Claimant next argues that the Board erred by reversing a credibility determination made by the referee. It is beyond challenge that unless the Board takes additional evidence the referee determines the weight of the evidence and credibility matters. Universal Cyclops Steel Corp. v. Krawczynski, 9 Pa. Commw. 176, 305 A.2d 757 (1973). In the instant case the referee found credible the testimony of Dr. Cottington, Employer's doctor, who opined that Claimant's condition had worsened and that she could return to her time of injury job, but only with restrictions. Claimant's doctor, Dr. Foss, on the other hand, opined that Claimant's shoulder problem pre-dated her resignation and did not worsen thereafter. He also opined that Claimant could return to her time of injury job with restrictions. The Board cited Dr. Foss' testimony in support of its position that Claimant's condition had not worsened. Certainly this was error as the referee had relied on Dr. Cottington's testimony that Claimant's condition had worsened. It was also error because, as previously explained, Claimant, who was seeking to lift a suspension, was not required to demonstrate any worsening of her medical condition at all.

Claimant also contends that the Board committed error when it ruled that Employer need not show job availability because the referee found that Claimant could return to her pre-injury job with restrictions rather than needing a specially created job. We agree that such a holding was clear error. The Board's distinction is merely one of semantics. Where a claimant returns to her pre-injury job in modified form it is as if she is returning to a specially created job. In this case Claimant met her burden under Pieper to gain the reinstatement of suspended benefits. In order to avoid or reduce its liability Employer then needed to prove job availability. Busche. Since Claimant's pre-injury job was unavailable, Employer, in order to avoid the resumption of benefits, was required under Kachinski v. Workmen's Compensation Appeal Board (Vepco Construction Co.), 516 Pa. 240, 532 A.2d 374 (1987), to demonstrate, inter alia, a referral to a then open job which fits in the occupational category (such as light or sedentary work) for which Claimant had been given medical clearance.

There is no question that when a specially created job ceases to exist the employer must demonstrate that another job is available within the claimant's limitations or benefits will be reinstated. See, e.g., Busche.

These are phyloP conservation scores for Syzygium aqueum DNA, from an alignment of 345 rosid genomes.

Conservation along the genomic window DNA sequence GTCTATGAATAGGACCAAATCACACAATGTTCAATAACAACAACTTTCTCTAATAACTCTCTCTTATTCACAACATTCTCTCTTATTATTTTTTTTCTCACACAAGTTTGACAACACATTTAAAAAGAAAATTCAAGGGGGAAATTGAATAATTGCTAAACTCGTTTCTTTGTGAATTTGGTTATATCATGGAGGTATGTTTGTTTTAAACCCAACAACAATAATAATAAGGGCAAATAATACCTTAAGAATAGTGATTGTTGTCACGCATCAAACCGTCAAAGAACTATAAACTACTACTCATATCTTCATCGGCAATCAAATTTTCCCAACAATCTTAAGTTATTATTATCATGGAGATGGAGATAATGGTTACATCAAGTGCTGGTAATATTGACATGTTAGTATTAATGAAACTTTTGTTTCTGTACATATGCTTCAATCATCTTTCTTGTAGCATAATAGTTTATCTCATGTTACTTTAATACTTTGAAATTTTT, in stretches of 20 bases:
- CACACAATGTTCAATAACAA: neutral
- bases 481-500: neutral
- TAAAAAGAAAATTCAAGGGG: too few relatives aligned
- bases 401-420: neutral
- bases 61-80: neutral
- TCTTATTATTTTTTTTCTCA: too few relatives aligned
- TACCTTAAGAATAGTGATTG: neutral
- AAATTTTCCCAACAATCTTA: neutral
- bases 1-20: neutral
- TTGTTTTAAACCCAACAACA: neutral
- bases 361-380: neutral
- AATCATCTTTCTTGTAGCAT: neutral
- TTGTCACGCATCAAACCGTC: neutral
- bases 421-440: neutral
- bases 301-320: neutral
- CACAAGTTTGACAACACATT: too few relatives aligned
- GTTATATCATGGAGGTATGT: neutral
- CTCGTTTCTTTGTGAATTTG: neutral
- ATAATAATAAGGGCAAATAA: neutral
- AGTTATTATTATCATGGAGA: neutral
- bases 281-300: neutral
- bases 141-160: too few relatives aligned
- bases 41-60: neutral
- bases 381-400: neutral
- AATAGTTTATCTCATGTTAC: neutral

Employer does not dispute it produced no evidence on job availability. Instead, it contends that because Claimant voluntarily retired (and hence made herself unavailable for work) for reasons unrelated to her injury, Employer should not have to prove job availability if Claimant ultimately changes her mind and decides to return to work. This argument actually goes to the propriety of the referee's First Decision to enter a suspension in a situation where Claimant retired for non-medical reasons. That decision was never appealed beyond the level where the Board affirmed it and it cannot be attacked now in these proceedings. To reiterate, Claimant's status quo at the time the instant round of litigation began was that of an employee whose benefits were suspended (whether rightly or wrongly). She has now proved not only that her disability continues, but that it has worsened and that she can return to her time of injury job only if it is modified. It is not in dispute that Claimant's time of injury job has since been filled by another individual and Employer did not prove the availability of any other job which was within Claimant's ability to perform. Hence, the referee acted properly under Pieper in reinstating Claimant's benefits and the Board committed error in reversing.

We note that under the circumstances of this case, such modification could be accomplished by ensuring that students in Claimant's class or other employees of Employer would perform the shelving, etc. that Claimant cannot do and which the referee in his Second Decision felt was practical.



NOW, January 10, 1992, the order of the Workmen's Compensation Appeal Board in the above-captioned matter is hereby reversed and benefits are ordered reinstated.